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Ramsey County's third stab at a financing plan for a Minnesota Vikings stadium in Arden Hills relies on revenue from parking lot naming rights, parking fees, an admissions surcharge, stadium sales taxes and taxes collected on ancillary developments.
The proposal, projected to raise $20.6 million per year from the assortment of user fees, comes as stadium supporters rush to cobble together a workable plan for the legislative session and as funding concepts proposed by Minneapolis and state officials appear to be faltering.
Ramsey County Board Chairman Rafael Ortega's name appears on an unsigned "final draft" of a letter that is expected to be submitted to Gov. Mark Dayton and legislative sponsors Friday. Unlike previous county proposals, the new one doesn't rely on countywide sales, liquor or food tax increases.
The new Ramsey County ideas add to a stadium financing puzzle that seems to get more complicated by the day.
Only last week, the news that electronic pulltabs could generate $72 million annually to help pay the state's share of a new stadium was hailed as major progress. Officials now question whether that is enough to satisfy bond houses wary of gambling revenues.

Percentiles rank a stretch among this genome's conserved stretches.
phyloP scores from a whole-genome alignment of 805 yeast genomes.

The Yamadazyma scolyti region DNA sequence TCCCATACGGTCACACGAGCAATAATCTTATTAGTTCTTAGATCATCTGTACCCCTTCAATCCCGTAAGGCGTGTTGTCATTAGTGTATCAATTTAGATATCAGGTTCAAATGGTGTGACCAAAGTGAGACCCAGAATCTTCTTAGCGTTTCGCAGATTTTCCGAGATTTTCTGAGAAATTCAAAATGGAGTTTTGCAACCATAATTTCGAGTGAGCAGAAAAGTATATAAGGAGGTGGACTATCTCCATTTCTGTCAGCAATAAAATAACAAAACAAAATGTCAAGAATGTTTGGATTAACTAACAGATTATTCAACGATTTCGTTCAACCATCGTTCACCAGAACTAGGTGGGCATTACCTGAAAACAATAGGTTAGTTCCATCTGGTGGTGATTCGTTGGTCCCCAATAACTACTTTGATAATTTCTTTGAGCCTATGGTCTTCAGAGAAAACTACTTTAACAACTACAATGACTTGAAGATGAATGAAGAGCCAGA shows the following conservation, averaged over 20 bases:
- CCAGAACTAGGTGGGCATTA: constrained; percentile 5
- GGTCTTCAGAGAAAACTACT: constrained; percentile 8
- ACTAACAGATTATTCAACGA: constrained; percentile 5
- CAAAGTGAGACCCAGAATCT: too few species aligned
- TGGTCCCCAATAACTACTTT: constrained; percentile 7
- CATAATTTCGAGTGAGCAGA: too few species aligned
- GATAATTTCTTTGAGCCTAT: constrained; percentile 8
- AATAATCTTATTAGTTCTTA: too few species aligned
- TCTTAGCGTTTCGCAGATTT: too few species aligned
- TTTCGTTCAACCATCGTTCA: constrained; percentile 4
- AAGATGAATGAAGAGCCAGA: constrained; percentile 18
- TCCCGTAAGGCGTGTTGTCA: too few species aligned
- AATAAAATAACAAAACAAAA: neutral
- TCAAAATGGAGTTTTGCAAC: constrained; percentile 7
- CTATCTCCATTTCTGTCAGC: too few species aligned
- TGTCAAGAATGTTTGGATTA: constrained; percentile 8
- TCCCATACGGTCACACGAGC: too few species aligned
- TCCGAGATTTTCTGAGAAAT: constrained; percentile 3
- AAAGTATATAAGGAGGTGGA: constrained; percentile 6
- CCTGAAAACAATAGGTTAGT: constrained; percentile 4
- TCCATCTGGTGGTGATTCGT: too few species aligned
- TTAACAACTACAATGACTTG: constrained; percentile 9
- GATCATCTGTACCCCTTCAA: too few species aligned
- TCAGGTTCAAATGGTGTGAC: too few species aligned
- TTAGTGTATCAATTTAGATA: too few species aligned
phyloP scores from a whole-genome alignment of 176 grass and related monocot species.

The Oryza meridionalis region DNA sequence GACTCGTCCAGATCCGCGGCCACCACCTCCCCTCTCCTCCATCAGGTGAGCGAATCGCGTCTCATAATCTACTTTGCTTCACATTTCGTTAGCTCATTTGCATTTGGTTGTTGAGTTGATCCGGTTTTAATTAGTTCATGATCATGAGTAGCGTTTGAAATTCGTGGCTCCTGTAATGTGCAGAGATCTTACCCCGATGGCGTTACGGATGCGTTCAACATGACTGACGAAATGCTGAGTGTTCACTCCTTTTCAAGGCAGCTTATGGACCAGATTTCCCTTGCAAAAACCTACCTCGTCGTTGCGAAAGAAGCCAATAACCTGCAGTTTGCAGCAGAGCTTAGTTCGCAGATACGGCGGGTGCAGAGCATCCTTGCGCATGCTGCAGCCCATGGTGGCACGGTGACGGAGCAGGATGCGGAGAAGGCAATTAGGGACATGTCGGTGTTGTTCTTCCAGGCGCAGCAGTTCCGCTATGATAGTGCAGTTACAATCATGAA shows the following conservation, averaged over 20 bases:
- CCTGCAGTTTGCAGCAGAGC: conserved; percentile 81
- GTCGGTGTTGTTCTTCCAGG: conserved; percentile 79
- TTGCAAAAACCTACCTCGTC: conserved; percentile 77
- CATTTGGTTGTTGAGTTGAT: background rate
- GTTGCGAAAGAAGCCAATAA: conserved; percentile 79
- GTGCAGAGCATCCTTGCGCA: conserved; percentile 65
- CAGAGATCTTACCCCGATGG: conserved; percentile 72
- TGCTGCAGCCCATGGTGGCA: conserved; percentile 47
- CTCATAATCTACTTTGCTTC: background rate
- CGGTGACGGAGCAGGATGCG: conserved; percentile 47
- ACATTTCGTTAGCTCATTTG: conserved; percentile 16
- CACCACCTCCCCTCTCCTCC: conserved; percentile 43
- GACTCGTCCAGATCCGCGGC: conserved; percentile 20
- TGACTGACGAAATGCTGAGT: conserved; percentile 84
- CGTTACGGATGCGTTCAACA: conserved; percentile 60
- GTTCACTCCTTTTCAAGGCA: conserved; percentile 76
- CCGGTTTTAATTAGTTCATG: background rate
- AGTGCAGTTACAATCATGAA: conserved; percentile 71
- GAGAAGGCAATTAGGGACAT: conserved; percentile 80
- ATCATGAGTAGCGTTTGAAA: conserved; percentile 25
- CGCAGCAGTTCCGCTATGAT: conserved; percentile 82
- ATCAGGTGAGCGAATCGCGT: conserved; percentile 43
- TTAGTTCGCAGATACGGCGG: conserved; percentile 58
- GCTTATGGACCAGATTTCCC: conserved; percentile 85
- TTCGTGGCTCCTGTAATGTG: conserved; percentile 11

Early Thursday, Minneapolis officials confirmed that the city's stadium funding plan may fall $55 million short.
With the state and a local funding partner expected to raise at least $650 million for a stadium, finding a way to pay for the project is proving as vexing as selecting a site.
Although the Vikings have repeatedly said they prefer the Arden Hills site, user-fee proposals such as Ramsey County's haven't been well-received elsewhere by team owners seeking to reap new revenue for their operations. Vikings Vice President Lester Bagley didn't respond to inquiries late Thursday.
The Ramsey County letter proposes capturing seven streams of revenue. In addition to the parking lot naming rights, parking fees and an admissions surcharge, the county envisions capturing sales tax growth at the stadium, business property taxes from ancillary development on the site, "stadium district user fees comparable to those collected in Minneapolis" and debt service for land acquisition and remediation of the former munitions site.
Ortega's letter didn't provide detail to the revenue ideas, but said together they would raise $618 million over the 30 years needed to pay off the $1.1 billion project.
Allowing electronic pulltabs in Minnesota isn't proving to be as easy as it once seemed. Although state revenue analysts are confident in their $72 million annual estimate, the figure does not include tax relief for the charitable gambling industry -- the group's main reason for proposing electronic pulltabs, and a reason the industry now views the plan as "problematic." Tax relief would cut into the $72 million, perhaps by as much as $12.5 million a year.
"If there were no tax reform and relief, my guess is our people would not be particularly happy," said King Wilson, executive director of Allied Charities of Minnesota, which represents charitable gambling interests.